Did You Know?

Diabetes Figure
Reference: https://www.researchgate.net/publication/353991365_The_Burden_of_Non-communicable_Diseases_and_Diabetic_Retinopathy

Global Diabetes Statistics

  • Approximately 80% of adult diabetic cases occur in low-income and middle-income countries. 1
  • In 2021, 537 million adults had diabetes worldwide. 2 This fact is especially noteworthy considering that 2007 data predicted that the globe wouldn’t reach 380 million cases until 2025. 3
  • In 2019, 1.5 million patients died as a direct result of their diabetes. 4
  • The risk of death from a cardiovascular event such as a heart attack, heart failure, or stroke increases twofold for adults with type 2 diabetes. 5
  • China, India, and the United States have the highest prevalence of diabetes, with 89.5 million, 67.8 million, and 30.7 million, respectively. 6
  • 760 billion dollars were spent on diabetes globally in 2019, and this number is expected to increase to 825 billion by 2030. 7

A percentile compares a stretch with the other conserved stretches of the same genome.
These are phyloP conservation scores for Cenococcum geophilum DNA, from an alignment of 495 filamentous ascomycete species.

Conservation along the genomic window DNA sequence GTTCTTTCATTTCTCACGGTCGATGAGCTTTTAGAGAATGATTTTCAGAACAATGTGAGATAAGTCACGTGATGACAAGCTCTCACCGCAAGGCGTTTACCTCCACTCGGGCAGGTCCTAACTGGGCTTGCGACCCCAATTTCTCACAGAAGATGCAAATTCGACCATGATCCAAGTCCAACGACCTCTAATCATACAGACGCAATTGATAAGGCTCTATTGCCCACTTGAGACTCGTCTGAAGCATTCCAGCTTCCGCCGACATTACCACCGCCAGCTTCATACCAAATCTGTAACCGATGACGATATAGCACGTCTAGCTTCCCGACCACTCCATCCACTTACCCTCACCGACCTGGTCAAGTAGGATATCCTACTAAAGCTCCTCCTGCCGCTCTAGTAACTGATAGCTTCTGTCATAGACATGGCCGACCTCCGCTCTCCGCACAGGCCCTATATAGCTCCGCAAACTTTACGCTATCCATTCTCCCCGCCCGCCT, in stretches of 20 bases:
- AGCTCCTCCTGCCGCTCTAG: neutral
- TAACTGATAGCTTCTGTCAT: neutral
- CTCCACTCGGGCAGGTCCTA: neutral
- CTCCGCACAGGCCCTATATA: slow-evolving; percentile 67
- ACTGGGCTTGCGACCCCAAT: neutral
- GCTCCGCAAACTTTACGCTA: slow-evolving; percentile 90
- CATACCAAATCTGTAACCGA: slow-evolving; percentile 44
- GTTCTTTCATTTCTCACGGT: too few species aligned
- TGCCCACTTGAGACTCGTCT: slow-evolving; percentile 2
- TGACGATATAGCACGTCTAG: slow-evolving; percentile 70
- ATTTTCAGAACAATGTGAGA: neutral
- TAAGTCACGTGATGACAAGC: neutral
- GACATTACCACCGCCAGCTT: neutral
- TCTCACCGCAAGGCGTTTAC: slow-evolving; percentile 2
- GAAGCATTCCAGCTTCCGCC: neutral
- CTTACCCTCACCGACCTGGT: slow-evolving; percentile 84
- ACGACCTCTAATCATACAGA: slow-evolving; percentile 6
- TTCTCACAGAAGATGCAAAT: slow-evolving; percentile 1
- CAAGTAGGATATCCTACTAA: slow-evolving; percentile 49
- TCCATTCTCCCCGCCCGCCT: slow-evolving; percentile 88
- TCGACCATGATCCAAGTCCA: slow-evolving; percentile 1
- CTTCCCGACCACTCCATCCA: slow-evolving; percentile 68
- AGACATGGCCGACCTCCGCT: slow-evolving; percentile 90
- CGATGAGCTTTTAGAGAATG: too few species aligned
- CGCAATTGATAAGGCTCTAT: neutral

1. https://www.thelancet.com/journals/lanhl/article/PIIS2666-7568(21)00089-1/fulltext
  2. https://diabetesatlas.org/
  3. https://www.mdpi.com/2077-0383/4/6/1207
  4. https://www.who.int/news-room/fact-sheets/detail/diabetes
  5. https://www.heart.org/en/news/2022/01/10/most-us-adults-with-diabetes-arent-managing-the-risks-for-heart-disease
  6. https://www.nature.com/articles/s41598-020-71908-9
  7. https://www.diabetesresearchclinicalpractice.com/article/S0168-8227(20)30138-8/fulltex

Why is diabetes becoming an epidemic in developing countries?

Most new cases of diabetes globally are likely to be type 2 diabetes, in which the body’s resistance to its own insulin leads to high blood sugar levels.

The following factors may all be contributing:

  • Westernized diets and availability of cheap sugar and fat calories
  • Transition from agrarian to urban lifestyles
  • Genetics: non-Caucasian populations are at increased risk